In a further form the invention may be said to reside in a process for producing highly pure nano-size titanium oxide from titanium compounds consisting of the following steps

leaching of the fine titanium compound feedstock with acids and oxidants using conventional energy and high temperature microwave energy;

subjecting the leach residue to liquid-solid separation; and

subjecting the clarified leach liquid to hydrolysis to produce nano-size titanium oxide.

Hence in one form therefore the invention consists of the following major steps:

    • 1 Leaching of the titanium compound with an inorganic acid such as hydrochloric or sulfuric acid using conventional and microwave energy.
    • 2 Separation of solid and liquid leach residue.
    • 3 Froth flotation recovery of the titanium oxide from the solid leach residue.
    • 4 Recovery of the acid such as hydrochloric acid and the iron oxide/chloride and other oxides/chlorides by evaporation and low temperature control.

In a further form the invention consists of the following major steps:

    • 1 Leaching of the titanium compound at higher temperatures with an inorganic acid such as hydrochloric or sulfuric acid using conventional and microwave energy.
    • 2 Separation of solid and liquid leach residue.
    • 3 Recovery of titanium oxide by hydrolysis from the liquid leach residue.
    • 4 Recovery of the acid from the liquid leach residue by evaporation and low temperature control.

The high purity titanium oxide in excess of 99% purity may be subjected to calcining, grinding and screening to meet market specifications for paint pigment grade, smelter feed, and other applications of titanium oxide.

Lower cost conventional methods are used to up-grade the feed to the process of this invention for optimum results in terms of product quality and cost. Such conventional methods may include crushing and grinding, gravity concentration by spiral concentrators, tables, or jigs; dry or wet magnetic concentration; and by froth flotation. The original material containing the titanium dioxide may be an ore, a heavy mineral sand, or a by-product of a process such as a slag. The material is generally pre-concentrated to about 35% iron and 35% titanium where the mineral is ilmenite and to about 65% titanium dioxide where the material is from rutile ore.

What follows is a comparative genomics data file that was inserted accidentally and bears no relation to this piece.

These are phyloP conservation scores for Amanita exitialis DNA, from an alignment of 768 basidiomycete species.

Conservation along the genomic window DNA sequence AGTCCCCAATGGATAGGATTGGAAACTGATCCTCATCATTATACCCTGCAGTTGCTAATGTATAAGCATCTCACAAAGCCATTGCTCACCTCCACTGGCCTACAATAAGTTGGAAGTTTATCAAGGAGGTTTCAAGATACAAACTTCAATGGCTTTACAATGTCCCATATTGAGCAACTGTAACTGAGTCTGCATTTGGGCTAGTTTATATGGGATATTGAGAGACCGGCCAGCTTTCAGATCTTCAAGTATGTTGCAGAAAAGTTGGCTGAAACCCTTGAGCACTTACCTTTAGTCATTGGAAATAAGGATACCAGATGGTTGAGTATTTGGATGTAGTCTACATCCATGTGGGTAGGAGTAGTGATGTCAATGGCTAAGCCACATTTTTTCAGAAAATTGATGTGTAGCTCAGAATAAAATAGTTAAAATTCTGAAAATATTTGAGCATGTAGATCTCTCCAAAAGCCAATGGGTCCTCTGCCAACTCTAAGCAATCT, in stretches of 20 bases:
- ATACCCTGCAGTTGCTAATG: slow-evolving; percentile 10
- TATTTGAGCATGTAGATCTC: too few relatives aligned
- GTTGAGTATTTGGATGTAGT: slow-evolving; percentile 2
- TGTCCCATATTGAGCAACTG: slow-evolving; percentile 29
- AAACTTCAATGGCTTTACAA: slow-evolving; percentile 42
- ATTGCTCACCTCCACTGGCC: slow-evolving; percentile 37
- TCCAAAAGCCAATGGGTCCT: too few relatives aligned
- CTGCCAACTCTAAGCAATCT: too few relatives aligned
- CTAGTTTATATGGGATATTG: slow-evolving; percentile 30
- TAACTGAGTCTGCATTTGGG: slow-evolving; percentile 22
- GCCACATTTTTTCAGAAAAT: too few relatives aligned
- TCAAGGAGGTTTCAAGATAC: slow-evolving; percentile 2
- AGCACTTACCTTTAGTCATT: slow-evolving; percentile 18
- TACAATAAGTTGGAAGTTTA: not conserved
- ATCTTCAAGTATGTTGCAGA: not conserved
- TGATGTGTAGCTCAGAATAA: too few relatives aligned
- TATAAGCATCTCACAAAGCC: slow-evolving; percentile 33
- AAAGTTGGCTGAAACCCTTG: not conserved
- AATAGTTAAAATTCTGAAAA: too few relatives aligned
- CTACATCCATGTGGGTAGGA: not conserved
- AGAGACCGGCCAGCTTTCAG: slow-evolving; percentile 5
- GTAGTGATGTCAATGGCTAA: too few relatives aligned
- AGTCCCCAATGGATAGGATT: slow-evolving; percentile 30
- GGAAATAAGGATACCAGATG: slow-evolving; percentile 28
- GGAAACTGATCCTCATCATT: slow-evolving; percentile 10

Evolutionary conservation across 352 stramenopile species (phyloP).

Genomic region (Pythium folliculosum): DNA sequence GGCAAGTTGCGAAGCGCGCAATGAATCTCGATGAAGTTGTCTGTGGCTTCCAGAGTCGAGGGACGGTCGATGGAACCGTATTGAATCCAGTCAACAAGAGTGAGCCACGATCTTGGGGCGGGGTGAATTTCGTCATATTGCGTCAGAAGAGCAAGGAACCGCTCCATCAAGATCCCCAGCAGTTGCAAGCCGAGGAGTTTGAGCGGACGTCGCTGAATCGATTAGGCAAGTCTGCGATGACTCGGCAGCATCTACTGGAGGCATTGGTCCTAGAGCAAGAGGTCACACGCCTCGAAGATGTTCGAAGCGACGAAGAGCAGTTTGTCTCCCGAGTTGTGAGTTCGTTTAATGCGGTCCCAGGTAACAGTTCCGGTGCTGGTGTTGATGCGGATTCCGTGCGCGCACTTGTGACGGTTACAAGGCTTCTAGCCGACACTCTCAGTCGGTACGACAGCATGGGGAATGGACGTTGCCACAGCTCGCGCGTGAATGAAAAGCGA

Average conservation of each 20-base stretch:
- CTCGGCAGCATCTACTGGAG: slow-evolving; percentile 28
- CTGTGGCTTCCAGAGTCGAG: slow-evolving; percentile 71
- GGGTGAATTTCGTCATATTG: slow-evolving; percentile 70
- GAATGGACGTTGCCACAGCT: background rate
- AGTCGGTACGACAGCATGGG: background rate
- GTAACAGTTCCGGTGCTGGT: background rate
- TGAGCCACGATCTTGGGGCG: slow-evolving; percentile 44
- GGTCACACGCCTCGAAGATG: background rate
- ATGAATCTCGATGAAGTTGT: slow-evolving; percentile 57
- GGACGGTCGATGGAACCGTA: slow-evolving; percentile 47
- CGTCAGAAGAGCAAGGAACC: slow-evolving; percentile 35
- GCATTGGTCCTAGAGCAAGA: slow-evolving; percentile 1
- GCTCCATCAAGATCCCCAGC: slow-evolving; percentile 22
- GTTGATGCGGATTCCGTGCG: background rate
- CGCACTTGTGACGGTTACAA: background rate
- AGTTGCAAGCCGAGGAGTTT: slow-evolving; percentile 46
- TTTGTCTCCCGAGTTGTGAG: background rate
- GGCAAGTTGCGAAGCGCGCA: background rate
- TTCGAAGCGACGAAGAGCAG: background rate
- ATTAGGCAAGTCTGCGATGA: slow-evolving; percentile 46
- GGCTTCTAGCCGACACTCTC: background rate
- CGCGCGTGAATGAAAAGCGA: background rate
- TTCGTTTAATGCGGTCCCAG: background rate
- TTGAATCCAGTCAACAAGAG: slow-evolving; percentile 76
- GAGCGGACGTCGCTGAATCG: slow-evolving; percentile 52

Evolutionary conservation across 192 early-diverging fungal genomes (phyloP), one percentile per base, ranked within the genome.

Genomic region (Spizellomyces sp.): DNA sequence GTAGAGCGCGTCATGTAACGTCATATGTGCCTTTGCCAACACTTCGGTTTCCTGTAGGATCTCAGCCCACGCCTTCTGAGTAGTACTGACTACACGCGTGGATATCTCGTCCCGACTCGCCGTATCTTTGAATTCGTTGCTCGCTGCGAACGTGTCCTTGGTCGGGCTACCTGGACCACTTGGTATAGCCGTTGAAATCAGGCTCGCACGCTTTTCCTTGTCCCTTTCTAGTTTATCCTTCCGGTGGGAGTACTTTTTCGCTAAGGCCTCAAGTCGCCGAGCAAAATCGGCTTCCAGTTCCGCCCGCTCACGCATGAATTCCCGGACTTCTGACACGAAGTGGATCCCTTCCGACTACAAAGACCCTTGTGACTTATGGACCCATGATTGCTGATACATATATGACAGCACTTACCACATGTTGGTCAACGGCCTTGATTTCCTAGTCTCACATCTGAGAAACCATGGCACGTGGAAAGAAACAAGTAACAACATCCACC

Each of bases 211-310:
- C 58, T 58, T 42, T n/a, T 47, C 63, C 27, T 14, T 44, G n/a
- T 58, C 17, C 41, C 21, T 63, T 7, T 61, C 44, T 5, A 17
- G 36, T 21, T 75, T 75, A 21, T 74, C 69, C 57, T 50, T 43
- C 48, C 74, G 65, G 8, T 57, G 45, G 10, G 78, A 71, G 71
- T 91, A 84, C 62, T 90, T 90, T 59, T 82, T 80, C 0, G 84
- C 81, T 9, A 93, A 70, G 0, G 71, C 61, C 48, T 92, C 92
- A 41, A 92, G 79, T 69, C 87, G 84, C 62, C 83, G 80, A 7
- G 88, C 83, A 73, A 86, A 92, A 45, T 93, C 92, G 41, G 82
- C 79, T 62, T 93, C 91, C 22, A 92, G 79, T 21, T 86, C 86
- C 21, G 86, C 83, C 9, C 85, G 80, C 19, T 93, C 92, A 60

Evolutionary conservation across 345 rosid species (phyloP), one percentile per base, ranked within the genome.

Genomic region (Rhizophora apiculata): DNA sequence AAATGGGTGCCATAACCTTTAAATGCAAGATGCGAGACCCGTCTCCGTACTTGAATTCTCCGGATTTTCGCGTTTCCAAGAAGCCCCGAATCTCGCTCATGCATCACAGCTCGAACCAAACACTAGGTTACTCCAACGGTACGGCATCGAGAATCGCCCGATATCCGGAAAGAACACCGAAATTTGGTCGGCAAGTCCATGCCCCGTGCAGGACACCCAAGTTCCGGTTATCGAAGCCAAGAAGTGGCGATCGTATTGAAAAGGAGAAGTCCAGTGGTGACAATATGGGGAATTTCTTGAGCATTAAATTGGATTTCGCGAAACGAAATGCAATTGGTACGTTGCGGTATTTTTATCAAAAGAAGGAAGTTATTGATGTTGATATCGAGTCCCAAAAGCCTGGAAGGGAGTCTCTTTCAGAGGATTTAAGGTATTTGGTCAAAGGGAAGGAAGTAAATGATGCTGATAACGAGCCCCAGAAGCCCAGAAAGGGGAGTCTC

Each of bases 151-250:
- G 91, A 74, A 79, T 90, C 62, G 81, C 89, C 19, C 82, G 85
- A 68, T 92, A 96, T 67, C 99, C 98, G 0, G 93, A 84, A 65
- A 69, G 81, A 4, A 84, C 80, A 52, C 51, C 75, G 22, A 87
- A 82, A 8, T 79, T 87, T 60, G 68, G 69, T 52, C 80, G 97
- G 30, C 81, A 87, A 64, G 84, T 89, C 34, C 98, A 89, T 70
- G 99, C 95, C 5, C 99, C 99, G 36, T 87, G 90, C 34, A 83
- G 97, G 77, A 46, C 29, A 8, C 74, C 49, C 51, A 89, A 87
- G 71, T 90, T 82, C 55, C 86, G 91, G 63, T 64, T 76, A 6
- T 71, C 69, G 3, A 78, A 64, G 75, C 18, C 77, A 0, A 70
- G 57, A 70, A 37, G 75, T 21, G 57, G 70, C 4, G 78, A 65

Some titanium material may require roasting but this expensive step is generally not necessary before the feed material is applied to this process.

Leaching

A pre-leach may be carried out if the titanium compound contains significant content of vanadium or other valuable base metals. Segregation roasting in reducing or oxidizing atmosphere may be required for efficient recovery of the vanadium. A small quantity of other oxidant such as hydrogen peroxide may be added to the weak acid solution for the extraction of the vanadium. The extraction of precious metals may be carried out on the residue of the main titanium oxide leach. Leaching with cyanide solution or electro-leaching is carried out on the leach residue if platinum or gold is to be recovered.

The feed material to the process may be dry or wet but needs to be fine, preferably about minus 20 to 30 microns for an efficient leaching process. Acid such as sulfuric acid of about 30 to 60% by weight or hydrochloric acid of about 10 to 30% may be used for leaching. This may consist of new acid and re-cycled acid. Cost may decide which acid to use but technically, sulfuric acid may be used where the material contains 5 to 20% iron and hydrochloric acid is used in material containing more than 20% iron.

Preferably the leaching is done as counter-current leaching carried out in two or more stages. Conventional heating may be used initially to dissolve readily leachable materials followed by the application of microwave energy. Leaching temperature in the leaching tanks is maintained about 110 C to allow low cost plastic tanks and pipes such as fiber glass or polypropylene to be used. A higher temperature may be used where microwave energy is applied in a series of pipes. The leach slurry exiting the pipes may be cooled before the pressure is released through the pressure control valve and the wet cyclone.

The intent of the leaching step is to dissolve materials such as oxides of iron, calcium. magnesium, aluminum, and others. Major materials that remain un-dissolved include silica, chromite, zircon, and titanium oxide.

A small amount of titanium may dissolve but this small amount is not a problem particularly if the leach liquid is re-cycled.

Liquid-Solid Separation

The leach slurry is subjected to a multi-stage wet-cyclone or liquid vortex separation. The solids are passed to a filter for removal of more liquid and washing on the filter.

The filter may be a disc, drum, pan, or belt filter. The washed solids are transferred to the flotation concentration step while the liquid is stored in the weak acid storage.